RECONSTRUCTION OF I-94 AND I-69 INTERCHANGE Port Huron, Michigan G re g g A u ke m a n A n d re w D o b b s Ad a m M u e l l e r M a n u e l To rre i r a ACKNOWLEDGMENTS Sponsor: Parsons Brinckerhoff Jeff Chenault, Laurie Langlois Faculty Advisor: Dr. Valerian Kwigizile Professor: John Polasek BACKGROUND AND DESCRIPTION Left-hand entrance onto I69 WB 40 mph design speed Flooding due to
wetlands (Google, 2012) SCOPE OF WORK Problems are primarily concentrated west of Michigan Road. Design is restricted to this half only. Michigan Road serves as a tie in point. Scope of design work: Horizontal Alignment Superelevation Storm Water Consideration Vertical Alignment Earthwork
Wetlands Impact Cost Estimate (Google, 2012) CONSTRAINT S Narrow right-of-way Wetlands Tie in points HORIZONTAL ALIGNMENT Circular paths cause centripetal acceleration Superelevation (e) MDOT does not allow superelevation above 7% Side friction factor (f) Function of design speed (AASHTO, 2004) HORIZONTAL ALIGNMENT Minimum allowable radii can be determined for
I-69 Severe EB bridge bridgehas skew long angles span Ramp A is close to right-ofway Ramp D exits on left Objective: Make design speeds as high as possible Severe bridge skew angles Objective: Modify alternative 1 to increase feasibility and constructability
Low design speeds Objective: Eliminate severe skew angles ANALYSIS OF ALTERNATIVES Meetings were held with advisor and client. Alternative 1: Safety hazard due to left hand exit; does not meet design criteria. Alternative 3: Design speeds too low; does not meet design criteria. Alternative 2: Meets design criteria and is constructable. OTHER HORIZONTAL ALIGNMENT CONSIDERATIONS (MDOT, 2012) Mainline s
Ramps Lane Width (ft) Left Shoulder Width (ft) Right Shoulder Width (ft) 12 16 8 6 12 8 OTHER HORIZONTAL ALIGNMENT CONSIDERATIONS
Normal crown rate (NC) is defined as 2%. W is distance from the axis of rotation to the farthest outside edge. Simplified to be 12 feet for mainlines and 16 feet for ramps. D and S are the difference in elevation between the two edges of a lane. D corresponds to normal crown; S corresponds to full superelevation. (MDOT, 2012) C is tangent runout, the distance required to transition from normal crown to level. L is superelevation runoff, the distance required to transition from level to the required superelevation. Ramp D Ramp
A Ramp B (MDOT, 2012) Mainlines SUPERELEVATION MDOT allows a distance of 1/3 L after the PC or PT to fully transition to the required superelevation. All roadways are being rotated about the centerline. I-69 WB (1) I-69 WB (2) I-69 WB (3) I-69 EB (1) I-69 EB (2) I-94 WB I-94 EB
Ramp A Ramp B Ramp D Speed (mph) Radius (ft) e% % D S C L (S-D) / % *100
STORM WATER CONSIDERATION 100 year storm. Minimum elevations 7% superelevation VERTICAL ALIGNMENT (MDOT, 2012) Equation for parabola: G 1 =initial grade of the back tangent G 2 =final grade of forward tangent L=length of curve y P V C =elevation at beginning of curve VERTICAL ALIGNMENT Stopping sight distance (SSD) usually governs vertical curves. Curves are often designed solely based on SSD. L=minimum length of curve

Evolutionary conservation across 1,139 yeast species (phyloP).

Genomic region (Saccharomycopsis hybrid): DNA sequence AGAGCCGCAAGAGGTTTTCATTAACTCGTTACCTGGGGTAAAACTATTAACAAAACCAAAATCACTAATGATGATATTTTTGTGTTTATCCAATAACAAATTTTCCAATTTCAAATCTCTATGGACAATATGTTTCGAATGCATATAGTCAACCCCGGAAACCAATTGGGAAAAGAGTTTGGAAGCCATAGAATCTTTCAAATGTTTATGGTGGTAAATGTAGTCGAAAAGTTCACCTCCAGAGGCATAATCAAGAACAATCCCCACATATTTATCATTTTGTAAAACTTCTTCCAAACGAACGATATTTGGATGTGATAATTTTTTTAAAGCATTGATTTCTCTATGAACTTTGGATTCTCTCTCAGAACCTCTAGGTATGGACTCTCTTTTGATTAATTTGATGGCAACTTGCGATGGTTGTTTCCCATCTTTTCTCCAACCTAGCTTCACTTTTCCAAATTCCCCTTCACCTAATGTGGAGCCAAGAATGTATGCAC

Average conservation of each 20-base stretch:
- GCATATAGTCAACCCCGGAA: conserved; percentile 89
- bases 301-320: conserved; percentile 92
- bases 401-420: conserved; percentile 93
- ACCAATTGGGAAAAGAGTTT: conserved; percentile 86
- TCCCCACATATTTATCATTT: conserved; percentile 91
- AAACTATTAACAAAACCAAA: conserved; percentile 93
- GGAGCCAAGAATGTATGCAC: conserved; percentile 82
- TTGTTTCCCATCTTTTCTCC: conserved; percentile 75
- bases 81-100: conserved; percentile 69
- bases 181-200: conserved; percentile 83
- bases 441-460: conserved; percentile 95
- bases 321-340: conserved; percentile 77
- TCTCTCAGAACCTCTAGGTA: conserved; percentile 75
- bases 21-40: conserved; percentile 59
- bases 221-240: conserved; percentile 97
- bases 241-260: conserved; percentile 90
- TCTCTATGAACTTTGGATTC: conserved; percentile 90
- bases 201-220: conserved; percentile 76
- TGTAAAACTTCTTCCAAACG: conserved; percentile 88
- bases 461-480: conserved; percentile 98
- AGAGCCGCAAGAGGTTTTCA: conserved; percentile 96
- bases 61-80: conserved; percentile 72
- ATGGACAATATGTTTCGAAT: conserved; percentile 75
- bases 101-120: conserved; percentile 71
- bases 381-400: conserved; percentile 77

K=factor based on SSD A=difference in grades G 1 and G 2 K Values for Crest Curves Design Speed (mph) K 15 3 20 7 25 12 30 19 35 29 40 44 45 61
50 84 55 114 60 151 65 193 70 247 75 312 80 384 K Values for Sag Curves Design Speed (mph) K 15 10 20
Long service lives Less expensive to maintain than flexible pavements Jointed Plain Concrete Pavement (JPCP) Contraction Joints Tie bars and dowel bars Base Course Provides additional load distribution, contributes to drainage Open-Graded Drainage Course material Assumptions for the purpose of earthwork computation 12 inch- Surface Course 16 inch- Base Course EARTHWORK Average end area method Every station (100 feet intervals) Necessary variables: Proposed elevation Existing elevation Embankment ratios (2:1 for ramp D and eastbound I-69, 4:1 for all other roadways)
= 1 + 2 2 EARTHWORK Multiply area by station increment (100 feet) and divide by 27 to convert to cubic yards. Earthwork was excluded where bridges exist. Summary: EARTHWORK (cyd) ROADWAY WB94 EB94 WB69 EB69 RAMPA RAMPB RAMPD RAMPF TOTAL TOTAL FILL NEEDED CUT FILL
10,081 3 22,700 134,825 444 6,784 141,871 1,212 88,991 36,884 14,165 297,638 2,631 3,926 CUT FILL 215,117 547,038 331,922 WETLANDS IMPACT Slope stake lines: where embankments meet existing ground profile. Everything within slope stake lines is part of the
proposed footprint. Wetlands within slope stake lines will be disturbed. Must replace two acres for every acre disturbed (MDEQ requirement). WETLANDS IMPACT Perpendicular distance from the edge of the shoulder to the slope stake line: Embankment ratio of 2:1 for ramp D and eastbound I69. Embankment ratio of 4:1 for all other roadways. WETLANDS IMPACT Equation used at every station (100 feet). All points connected to generate slope stake lines. WETLANDS IMPACT Wetlands within footprint: 7.7 acres. Restore 15.4 acres. Within interchange or use wetlands bank. COST ESTIMATE Roadway Total
$10,790,578 Structures S29 of 77111 - Ramp D over WB 69 $2,977,000 S23 of 77111 - Ramp D over I-94 $5,286,000 S15 of 77111 - EB I-69 over I-94 $6,566,000 Total $14,829,000 Maintaining Traffic $25,619,578 Assumption - 8% of
Total $2,049,566 Signing $25,619,578 Assumption - 1% of Total $256,196 Mobilization $25,619,578 Assumption - 5% of Total $1,280,979 Total Estimate Cost 10% Contingency of
$2,561,958 Total $31,768,277 SUMMARY Horizontal Alignment: Designed three alternatives Selected alternative 2 Superelevation Transitions Vertical Alignment: Match existing, provide necessary underclearance, hit storm water target points Earthwork: 215,117 cyd of cut, 547,038 cyd of fill Wetlands: Restore 15.4 acres Cost Estimate: $31,768,277 ARE THERE ANY QUESTIONS?
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